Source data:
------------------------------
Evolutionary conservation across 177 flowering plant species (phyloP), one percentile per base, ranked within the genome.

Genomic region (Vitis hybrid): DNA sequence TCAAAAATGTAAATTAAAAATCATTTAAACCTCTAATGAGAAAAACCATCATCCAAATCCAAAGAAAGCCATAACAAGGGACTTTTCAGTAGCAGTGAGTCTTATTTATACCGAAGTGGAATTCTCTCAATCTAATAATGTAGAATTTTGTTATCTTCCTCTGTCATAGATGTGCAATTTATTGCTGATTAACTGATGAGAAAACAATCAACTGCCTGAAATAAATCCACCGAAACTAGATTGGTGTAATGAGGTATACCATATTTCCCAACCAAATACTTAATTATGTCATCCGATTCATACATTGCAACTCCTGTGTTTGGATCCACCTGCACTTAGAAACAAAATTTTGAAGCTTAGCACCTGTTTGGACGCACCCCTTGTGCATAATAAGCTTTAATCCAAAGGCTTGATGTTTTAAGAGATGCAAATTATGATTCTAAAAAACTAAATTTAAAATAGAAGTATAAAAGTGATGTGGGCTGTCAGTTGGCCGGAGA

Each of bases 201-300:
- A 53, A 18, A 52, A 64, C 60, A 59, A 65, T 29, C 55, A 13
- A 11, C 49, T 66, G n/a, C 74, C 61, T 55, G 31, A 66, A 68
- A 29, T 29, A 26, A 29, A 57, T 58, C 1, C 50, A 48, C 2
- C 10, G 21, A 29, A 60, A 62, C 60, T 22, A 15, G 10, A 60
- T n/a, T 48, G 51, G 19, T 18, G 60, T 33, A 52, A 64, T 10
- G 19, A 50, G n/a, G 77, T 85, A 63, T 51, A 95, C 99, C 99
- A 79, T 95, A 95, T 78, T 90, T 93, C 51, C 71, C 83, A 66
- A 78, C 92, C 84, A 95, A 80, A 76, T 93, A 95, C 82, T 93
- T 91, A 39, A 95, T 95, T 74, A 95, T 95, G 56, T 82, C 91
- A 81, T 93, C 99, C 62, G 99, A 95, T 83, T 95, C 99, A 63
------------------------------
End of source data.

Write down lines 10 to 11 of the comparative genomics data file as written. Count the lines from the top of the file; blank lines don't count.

- A 79, T 95, A 95, T 78, T 90, T 93, C 51, C 71, C 83, A 66
- A 78, C 92, C 84, A 95, A 80, A 76, T 93, A 95, C 82, T 93